It would be too easy to start my blog series off on a negative note. There are many disadvantages to a variety of mental health categories. I could go on and on comiserating with everyone about depression and anxiety, but I wanted to choose a different route.
One of the advantages of having brain wired differently is all of the life experience and wisdom that comes with it. Most of us can agree that we feel like we’ve lived a thousand lives in what could really be considered a blip of existence. And all of that wisdom and experience brews a special brand of humor.
Example: Tonight, my husband, (C.S.) and I were driving home from a visit at his parents house. Our son (T.D.), had since finished a horrific temper tantrum having to do with chicken nuggets. My emotional circuitry was completely burnt out from fluctuating between enraged, anxious, and empathetic.
We were at a traffic light sitting next to a car packed full of teenage girls and only one of them singing her face off to songs on the radio. Yes, with the windows down for all the world to witness. Clearly, she was itching to be on Idol.
C.S. is not shy by any stretch of imagination. In fact, if you ask him about it, he’ll say, in his best ghetto girl voice, “She don’t know us. We bastards!” (Us referring to him and I. He’s right.) So he loudly announces, “I love when people next to me in traffic sing loudly with their radio!”, as sarcastically as possible. This did not deter this girl.
But as we were pulling away, I felt compelled to laugh loudly and forcibly as I pointed.
Sorry, my humor is dark and biting.
I can only figure that this was cultivated as a defense mechanism for dealing with the more unpleasant effects of my brain misfiring. Oh well, being wired differently means that this house comes with a unique set of rather peculiar and quirky things. Sometimes, you just have to look at your bad situation and find something hilarious about it. Usually, that produces some dark, goofy, impulsive, sometimes reckless humor.
I laugh at inappropriate things and make inappropriate comments. I’m always blunt, sometimes crass, and often vulgar. I blurt things out. Sometimes, I say something that doesn’t make sense. And I’m great at taking a bad situation and filling it with all kinds of nonsensical things that could have happened. But I am the best at humorous rants.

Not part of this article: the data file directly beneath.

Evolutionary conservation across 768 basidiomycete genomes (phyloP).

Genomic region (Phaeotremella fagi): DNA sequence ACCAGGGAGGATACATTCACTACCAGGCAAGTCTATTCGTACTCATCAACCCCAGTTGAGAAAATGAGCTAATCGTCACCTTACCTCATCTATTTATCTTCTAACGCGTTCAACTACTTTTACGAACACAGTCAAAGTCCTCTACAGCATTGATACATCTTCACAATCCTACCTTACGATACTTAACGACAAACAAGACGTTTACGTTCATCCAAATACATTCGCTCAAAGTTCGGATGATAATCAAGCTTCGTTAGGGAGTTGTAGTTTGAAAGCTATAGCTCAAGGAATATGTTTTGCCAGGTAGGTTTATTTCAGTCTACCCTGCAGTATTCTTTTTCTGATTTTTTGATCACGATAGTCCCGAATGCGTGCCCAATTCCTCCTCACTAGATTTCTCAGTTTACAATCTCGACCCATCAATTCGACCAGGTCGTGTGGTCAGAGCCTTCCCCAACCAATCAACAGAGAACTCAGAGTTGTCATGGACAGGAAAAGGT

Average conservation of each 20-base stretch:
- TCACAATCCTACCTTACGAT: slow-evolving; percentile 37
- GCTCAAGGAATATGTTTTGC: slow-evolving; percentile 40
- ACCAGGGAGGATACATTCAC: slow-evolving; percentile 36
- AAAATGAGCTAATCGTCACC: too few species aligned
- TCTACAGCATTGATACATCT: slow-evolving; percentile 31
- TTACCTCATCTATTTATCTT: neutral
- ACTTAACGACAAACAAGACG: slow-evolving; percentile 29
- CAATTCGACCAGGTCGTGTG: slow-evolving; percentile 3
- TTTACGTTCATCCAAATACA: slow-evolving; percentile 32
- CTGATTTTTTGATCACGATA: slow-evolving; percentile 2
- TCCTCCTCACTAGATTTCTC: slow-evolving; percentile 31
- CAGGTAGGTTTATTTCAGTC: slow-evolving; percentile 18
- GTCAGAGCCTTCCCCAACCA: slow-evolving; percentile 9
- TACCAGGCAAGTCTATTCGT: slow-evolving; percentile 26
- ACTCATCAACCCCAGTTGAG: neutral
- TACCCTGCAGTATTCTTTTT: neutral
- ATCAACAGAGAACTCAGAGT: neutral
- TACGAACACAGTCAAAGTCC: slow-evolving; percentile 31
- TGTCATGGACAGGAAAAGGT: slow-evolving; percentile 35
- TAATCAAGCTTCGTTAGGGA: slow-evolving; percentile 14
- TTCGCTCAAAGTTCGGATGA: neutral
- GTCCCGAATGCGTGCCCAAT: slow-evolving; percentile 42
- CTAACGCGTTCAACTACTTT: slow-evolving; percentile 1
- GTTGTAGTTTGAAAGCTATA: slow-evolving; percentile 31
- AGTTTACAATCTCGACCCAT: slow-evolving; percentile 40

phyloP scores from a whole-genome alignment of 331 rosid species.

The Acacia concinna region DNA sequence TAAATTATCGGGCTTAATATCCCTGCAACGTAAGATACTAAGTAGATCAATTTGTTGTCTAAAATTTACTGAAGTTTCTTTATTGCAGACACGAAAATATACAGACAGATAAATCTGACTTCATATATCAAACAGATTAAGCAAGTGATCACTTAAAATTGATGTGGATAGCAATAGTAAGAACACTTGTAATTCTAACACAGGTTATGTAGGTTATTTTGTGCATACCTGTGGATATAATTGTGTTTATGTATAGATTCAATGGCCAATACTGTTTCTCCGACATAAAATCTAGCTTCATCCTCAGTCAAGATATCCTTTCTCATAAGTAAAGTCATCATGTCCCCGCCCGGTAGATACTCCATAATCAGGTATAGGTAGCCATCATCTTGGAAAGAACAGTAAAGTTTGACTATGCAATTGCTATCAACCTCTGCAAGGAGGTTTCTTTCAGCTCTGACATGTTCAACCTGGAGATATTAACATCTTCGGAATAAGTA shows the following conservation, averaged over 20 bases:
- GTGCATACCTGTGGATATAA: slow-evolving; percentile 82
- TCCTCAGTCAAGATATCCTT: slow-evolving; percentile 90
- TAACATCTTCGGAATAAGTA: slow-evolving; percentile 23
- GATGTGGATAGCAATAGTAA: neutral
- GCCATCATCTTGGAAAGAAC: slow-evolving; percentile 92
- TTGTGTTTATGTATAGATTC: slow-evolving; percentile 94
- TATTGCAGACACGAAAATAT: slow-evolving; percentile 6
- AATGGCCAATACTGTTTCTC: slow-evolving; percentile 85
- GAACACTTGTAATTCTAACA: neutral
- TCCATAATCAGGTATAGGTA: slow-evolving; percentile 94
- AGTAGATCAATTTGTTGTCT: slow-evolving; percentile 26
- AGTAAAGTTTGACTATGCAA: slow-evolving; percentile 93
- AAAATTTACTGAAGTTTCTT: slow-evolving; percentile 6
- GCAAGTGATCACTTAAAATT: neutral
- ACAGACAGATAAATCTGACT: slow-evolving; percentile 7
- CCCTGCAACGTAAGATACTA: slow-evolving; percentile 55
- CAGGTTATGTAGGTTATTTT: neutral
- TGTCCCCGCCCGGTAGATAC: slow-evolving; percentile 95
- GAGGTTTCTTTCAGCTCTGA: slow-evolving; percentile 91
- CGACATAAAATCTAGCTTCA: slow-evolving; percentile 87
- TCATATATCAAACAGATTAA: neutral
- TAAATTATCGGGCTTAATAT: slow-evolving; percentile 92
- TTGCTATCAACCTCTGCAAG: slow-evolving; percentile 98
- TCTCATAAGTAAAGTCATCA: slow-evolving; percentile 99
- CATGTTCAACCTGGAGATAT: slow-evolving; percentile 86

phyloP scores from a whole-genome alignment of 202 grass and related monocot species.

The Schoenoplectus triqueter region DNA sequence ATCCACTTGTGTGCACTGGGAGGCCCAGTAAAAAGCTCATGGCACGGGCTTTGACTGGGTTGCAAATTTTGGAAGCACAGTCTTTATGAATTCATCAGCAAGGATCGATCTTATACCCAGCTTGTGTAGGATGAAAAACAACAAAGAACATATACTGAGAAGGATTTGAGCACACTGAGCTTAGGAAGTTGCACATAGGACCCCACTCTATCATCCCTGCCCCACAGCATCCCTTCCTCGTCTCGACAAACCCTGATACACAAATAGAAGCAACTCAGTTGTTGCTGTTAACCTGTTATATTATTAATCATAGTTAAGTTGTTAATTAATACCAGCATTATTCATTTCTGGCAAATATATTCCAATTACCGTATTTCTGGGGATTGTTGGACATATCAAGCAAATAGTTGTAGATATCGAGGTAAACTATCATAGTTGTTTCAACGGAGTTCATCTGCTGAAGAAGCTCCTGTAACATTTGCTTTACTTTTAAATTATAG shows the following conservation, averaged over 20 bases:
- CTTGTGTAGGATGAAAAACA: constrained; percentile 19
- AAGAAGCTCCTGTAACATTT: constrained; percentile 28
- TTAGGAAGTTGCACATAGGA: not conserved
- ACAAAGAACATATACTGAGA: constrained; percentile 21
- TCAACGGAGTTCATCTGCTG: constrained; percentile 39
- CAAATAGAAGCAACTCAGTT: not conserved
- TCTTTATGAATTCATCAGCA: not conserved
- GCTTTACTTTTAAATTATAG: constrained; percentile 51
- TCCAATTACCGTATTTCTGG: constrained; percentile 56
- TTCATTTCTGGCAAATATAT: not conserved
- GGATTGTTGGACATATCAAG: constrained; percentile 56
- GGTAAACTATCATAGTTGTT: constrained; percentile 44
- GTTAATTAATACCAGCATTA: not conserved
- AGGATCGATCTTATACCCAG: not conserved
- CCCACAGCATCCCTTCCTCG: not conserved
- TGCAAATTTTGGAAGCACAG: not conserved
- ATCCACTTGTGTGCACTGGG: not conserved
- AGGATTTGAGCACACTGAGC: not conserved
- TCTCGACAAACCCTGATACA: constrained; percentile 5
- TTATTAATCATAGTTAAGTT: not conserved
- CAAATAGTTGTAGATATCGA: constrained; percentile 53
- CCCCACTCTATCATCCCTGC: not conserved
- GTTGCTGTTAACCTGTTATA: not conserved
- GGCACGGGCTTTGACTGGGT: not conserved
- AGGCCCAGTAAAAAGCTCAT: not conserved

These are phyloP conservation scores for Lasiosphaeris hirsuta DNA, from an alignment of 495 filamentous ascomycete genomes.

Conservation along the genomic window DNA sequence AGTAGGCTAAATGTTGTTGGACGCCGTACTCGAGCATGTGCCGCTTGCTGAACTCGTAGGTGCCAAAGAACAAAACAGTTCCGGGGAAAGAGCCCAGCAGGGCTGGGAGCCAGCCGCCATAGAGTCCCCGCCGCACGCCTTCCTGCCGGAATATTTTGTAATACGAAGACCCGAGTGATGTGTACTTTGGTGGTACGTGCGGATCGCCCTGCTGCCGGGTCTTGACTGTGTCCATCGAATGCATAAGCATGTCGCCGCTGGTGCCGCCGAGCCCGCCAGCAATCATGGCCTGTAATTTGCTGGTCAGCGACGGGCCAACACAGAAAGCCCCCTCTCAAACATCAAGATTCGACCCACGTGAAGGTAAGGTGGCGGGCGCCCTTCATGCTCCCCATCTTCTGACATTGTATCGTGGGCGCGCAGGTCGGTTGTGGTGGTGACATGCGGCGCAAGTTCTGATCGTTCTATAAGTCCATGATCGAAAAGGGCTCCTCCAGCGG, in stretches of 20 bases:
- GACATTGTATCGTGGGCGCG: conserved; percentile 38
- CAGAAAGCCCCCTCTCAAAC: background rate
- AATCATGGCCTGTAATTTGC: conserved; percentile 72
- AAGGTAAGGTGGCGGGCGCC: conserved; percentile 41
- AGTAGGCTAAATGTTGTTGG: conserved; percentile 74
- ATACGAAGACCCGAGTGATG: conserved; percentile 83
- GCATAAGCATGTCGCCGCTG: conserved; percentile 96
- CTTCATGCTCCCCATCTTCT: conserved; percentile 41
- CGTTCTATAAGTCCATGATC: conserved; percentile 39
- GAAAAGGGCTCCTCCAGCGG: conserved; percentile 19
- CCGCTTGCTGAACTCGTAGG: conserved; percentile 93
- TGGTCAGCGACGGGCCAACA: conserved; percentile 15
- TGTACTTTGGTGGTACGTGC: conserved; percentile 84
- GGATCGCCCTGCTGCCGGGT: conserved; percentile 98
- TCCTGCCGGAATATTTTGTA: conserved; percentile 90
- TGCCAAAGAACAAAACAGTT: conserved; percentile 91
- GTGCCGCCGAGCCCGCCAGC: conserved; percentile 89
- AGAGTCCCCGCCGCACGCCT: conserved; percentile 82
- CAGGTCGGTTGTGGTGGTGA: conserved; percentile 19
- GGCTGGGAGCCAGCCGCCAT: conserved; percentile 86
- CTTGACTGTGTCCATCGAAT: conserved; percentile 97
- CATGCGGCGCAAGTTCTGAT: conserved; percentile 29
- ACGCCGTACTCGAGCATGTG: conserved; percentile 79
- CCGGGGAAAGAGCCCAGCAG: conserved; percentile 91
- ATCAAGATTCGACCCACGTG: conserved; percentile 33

I can thank bipolar and anxiety for that. There is a lot of power in laughter and I’m glad that I have the ability to harness that.
In what ways do you cope? Can you say that being affected has shaped your humor? I’d love to hear about your humorous scenarios!
© Tallulah “Lulu” Stark and A Canvas Of The Minds 2011. Unauthorized use and/or duplication of this material without express and written permission from this blog’s author and/or owner is strictly prohibited. Excerpts and links may be used, provided that full and clear credit is given to Tallulah “Lulu” Stark and A Canvas Of The Minds with appropriate and specific direction to the original content.
I use humor and sarcasm to cover everything. Is that always best? Not in some situations. But it has helps me see the humorous side to almost anything and has made me quite the class clown.
I’m glad you’ve found a good way to cope. Coping is a hard thing to learn how to do. I’ve found that finding and consistantly utilizing healthy coping mechanisms is very hard for me to do. This is especially so when a support network is small or non-existent. I am very tempted to go for quick fixes that are very unhealthy and / or dangerous habits.